Va. senator to House: Don't be resigned to the sequester

Sen. Timothy Kaine, D-Va. Sen. Timothy Kaine, D-Va. Steve Helber/AP

Freshman Sen. Tim Kaine, D-Va., on Monday told an audience of defense contractors that he plans to push a new batch of planned budget cuts and postpone for six weeks the across-the-board cuts slated to kick in March 1 under sequestration.

“It troubles me when I read about people who are resigned to the sequester occurring,” Kaine said at a gathering in Arlington, Va., hosted by the contractor Dynamis. “Most of the pessimism I’m reading is coming from folks on the House side. Some who want it to happen and some who don’t want it to happen but are worried that it will.”

Kaine, a member of the Armed Services Committee, is conducting a “listening tour” of Virginia focusing on its 200,000 defense-related jobs currently at risk. He vowed to explore ways to align the thinking between the House and Senate to avert sequestration, perhaps with a few budget cuts and legislation to give Congress until mid-April to do a broader deal.

“Tough decisions are best made as part of an ordinary budget process rather than a one-off sequester that no one ever thought was a good idea,” he said. “Why would we want to do that at the same time we’re about to be engaging in an orderly budget process?

The contractors, according to an account in AOL’s Patch, told Kaine the threat of sequestration was already “paralyzing” their industry, leaving them clamoring for Congress to move and create some certainty around which they could plan. Companies are delaying orders and freezing hiring. They said the lack of certainty “is causing Wall Street to invest more in companies that don't do business with the government,” wrote reporter Jason Spencer.

Dynamis President John Braun reported that his company had just learned on Monday that a contract planned for renewal for more than 12 months would instead be renewed for only two.

"We've been sequestered already," said John Hillen, president of Sotera Defense in Herndon, Va. "If you think about the downstream impacts, it's happened already."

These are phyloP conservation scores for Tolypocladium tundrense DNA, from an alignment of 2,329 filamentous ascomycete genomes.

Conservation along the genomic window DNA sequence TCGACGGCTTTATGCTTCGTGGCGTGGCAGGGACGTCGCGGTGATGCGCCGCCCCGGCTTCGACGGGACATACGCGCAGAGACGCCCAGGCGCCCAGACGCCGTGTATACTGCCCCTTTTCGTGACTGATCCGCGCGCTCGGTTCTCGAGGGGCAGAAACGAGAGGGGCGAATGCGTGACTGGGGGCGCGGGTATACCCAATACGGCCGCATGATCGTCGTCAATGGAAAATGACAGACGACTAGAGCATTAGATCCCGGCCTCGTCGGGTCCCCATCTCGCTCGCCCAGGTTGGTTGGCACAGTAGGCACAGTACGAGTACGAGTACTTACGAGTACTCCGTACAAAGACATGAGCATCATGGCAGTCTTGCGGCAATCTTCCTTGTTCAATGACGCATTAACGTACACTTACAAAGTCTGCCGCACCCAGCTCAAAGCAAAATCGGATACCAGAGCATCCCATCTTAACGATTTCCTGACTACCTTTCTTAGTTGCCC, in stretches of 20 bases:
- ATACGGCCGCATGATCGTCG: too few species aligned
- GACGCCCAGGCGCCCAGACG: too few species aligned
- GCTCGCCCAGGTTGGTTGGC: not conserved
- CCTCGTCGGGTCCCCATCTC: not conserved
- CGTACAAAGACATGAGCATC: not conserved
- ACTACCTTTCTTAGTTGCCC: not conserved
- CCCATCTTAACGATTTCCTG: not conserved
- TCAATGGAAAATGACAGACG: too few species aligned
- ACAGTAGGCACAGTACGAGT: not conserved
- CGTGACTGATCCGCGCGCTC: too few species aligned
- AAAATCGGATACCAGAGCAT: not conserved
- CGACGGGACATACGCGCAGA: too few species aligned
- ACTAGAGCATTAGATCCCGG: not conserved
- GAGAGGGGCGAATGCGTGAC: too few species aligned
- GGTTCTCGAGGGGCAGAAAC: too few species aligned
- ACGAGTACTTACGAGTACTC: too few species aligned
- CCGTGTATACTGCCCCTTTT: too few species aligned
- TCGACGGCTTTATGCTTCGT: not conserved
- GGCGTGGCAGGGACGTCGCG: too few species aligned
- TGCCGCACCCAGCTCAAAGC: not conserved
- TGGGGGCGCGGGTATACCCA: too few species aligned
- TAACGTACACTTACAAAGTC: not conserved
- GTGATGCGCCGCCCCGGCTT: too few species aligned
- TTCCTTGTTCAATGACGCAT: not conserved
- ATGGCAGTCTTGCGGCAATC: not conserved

Stan Soloway, president and CEO of the Professional Services Council, a contractors trade group, told the group that with many in Congress targeting federal employees for cuts in pay and benefits, contractors could feel the heat next, according to the Patch.

Stay up-to-date with federal news alerts and analysis — Sign up for GovExec's email newsletters.
FROM OUR SPONSORS
JOIN THE DISCUSSION
Close [ x ] More from GovExec
 
 

Thank you for subscribing to newsletters from GovExec.com.
We think these reports might interest you:

  • Forecasting Cloud's Future

    Conversations with Federal, State, and Local Technology Leaders on Cloud-Driven Digital Transformation

    Download
  • The Big Data Campaign Trail

    With everyone so focused on security following recent breaches at federal, state and local government and education institutions, there has been little emphasis on the need for better operations. This report breaks down some of the biggest operational challenges in IT management and provides insight into how agencies and leaders can successfully solve some of the biggest lingering government IT issues.

    Download
  • Communicating Innovation in Federal Government

    Federal Government spending on ‘obsolete technology’ continues to increase. Supporting the twin pillars of improved digital service delivery for citizens on the one hand, and the increasingly optimized and flexible working practices for federal employees on the other, are neither easy nor inexpensive tasks. This whitepaper explores how federal agencies can leverage the value of existing agency technology assets while offering IT leaders the ability to implement the kind of employee productivity, citizen service improvements and security demanded by federal oversight.

    Download
  • IT Transformation Trends: Flash Storage as a Strategic IT Asset

    MIT Technology Review: Flash Storage As a Strategic IT Asset For the first time in decades, IT leaders now consider all-flash storage as a strategic IT asset. IT has become a new operating model that enables self-service with high performance, density and resiliency. It also offers the self-service agility of the public cloud combined with the security, performance, and cost-effectiveness of a private cloud. Download this MIT Technology Review paper to learn more about how all-flash storage is transforming the data center.

    Download
  • Ongoing Efforts in Veterans Health Care Modernization

    This report discusses the current state of veterans health care

    Download

When you download a report, your information may be shared with the underwriters of that document.